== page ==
As a playwright, she had spent much of her life making up good stories. It was perhaps asking too much of her to abandon those skills in writing about her life and to switch abruptly to the tiresome confinements of truth. The result was an important dramatist accessorized into a chain-smoking superwoman. However the falsehoods came about, they made her, for me and for others, even more interesting, if less admirable. Still, they have left a fog of mystery over her reputation that keeps us from letting her rest in peace, which of course is the last thing she would have wanted.

A final calamity to befall Lillian Hellman and she came close to beating that too. Nearly blind, in a wheelchair and with a catalog of other infirmities that made her little more than a sack of angry bones, she still led as active a life as the most energetic 30-year-old. She founded and headed a political organization (the Committee for Public Justice), lectured at universities, interfered in productions of her plays, was the co-author of a cookbook, traveled, fought with the phone company, feuded with a few friends, entertained many others.

During these final years, her celebrity had risen to a near mythic level -- renowned dramatist, top screenwriter in Hollywood's great period, political heroine, best-selling author, friends to many of her day's most interesting figures, lover to a few. Yet others with chests full of similar medals are eventually edged into obscurity by limo-loads of arriving stars. Not Hellman. She relished being famous and, in spite of her chest's also having a pacemaker, managed to keep her fame alive.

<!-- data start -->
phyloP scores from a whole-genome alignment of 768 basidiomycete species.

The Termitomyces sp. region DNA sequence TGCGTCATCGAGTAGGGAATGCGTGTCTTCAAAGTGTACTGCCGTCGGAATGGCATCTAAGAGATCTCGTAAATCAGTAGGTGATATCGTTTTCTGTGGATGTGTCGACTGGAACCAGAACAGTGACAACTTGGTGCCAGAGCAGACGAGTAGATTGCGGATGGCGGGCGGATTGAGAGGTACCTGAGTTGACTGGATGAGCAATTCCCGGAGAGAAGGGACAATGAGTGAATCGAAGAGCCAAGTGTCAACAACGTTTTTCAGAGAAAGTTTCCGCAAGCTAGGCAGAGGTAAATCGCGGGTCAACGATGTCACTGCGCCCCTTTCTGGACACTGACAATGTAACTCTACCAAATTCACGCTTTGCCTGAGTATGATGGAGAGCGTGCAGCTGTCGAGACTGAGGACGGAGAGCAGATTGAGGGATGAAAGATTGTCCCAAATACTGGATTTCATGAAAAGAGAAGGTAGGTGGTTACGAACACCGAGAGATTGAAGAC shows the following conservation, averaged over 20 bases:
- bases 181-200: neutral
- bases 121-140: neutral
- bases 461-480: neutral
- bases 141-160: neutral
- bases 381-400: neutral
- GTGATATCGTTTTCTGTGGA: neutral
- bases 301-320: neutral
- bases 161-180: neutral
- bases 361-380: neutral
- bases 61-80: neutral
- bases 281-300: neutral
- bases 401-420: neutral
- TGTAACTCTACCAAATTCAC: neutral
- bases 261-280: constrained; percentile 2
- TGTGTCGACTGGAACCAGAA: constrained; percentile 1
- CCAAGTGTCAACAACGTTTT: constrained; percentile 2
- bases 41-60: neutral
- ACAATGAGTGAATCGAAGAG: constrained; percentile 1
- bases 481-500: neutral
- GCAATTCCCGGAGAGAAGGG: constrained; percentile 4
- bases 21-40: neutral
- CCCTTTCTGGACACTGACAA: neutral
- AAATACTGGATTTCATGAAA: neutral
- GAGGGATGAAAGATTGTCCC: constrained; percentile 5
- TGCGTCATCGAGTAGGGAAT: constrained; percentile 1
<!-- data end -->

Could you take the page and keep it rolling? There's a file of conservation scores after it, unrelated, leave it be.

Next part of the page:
One way was to hobnob with others equally well known, to remain a player on Mount Olympus -- in her case Martha's Vineyard in summers and Manhattan in winters. In both places she socialized energetically with friends, most of whom had recognizable, and more current, names. As one of them, Carly Simon, said to me, "Lillian was a celebrity hound."

But Hellman did not have to dine with Elizabeth Taylor, Mike Nichols or Warren Beatty to keep herself in the public eye. Her combative reflexes insured that she would not remain long ignored by a press that loves celebrated rowdies. Her most conspicuous battle, and her last, was her slander suit against Mary McCarthy for having said on the Dick Cavett show that "every word" Hellman wrote "was a lie, including the 'ands' and the 'thes.' " The McCarthy litigation was not the only public donnybrook.

Diana Trilling publicly accused Hellman of pressuring Little Brown, which was also Hellman's publisher, to refuse to publish Trilling's memoir, "We Must March, My Darlings," unless she removed some negative remarks about Hellman. (Trilling declined and went to another publisher.)

Muriel Gardiner, a real woman portrayed as Hellman's closest friend, Julia, in one of the most memorable portraits in "Pentimento," responded with dignity when the book came out. She couldn't be Julia, Ms. Gardiner said in the preface to her own book, because she had never met Hellman. As time went by, however, Ms. Gardiner came to regret her ladylike posture and was close to suing when Hellman died.

What a fitting end to this amazing career: in her upper 70's, crippled, blind, wasted to 80 pounds -- yet slugging it out in a national arena with three other over-70-year-olds. Now there's a play . . .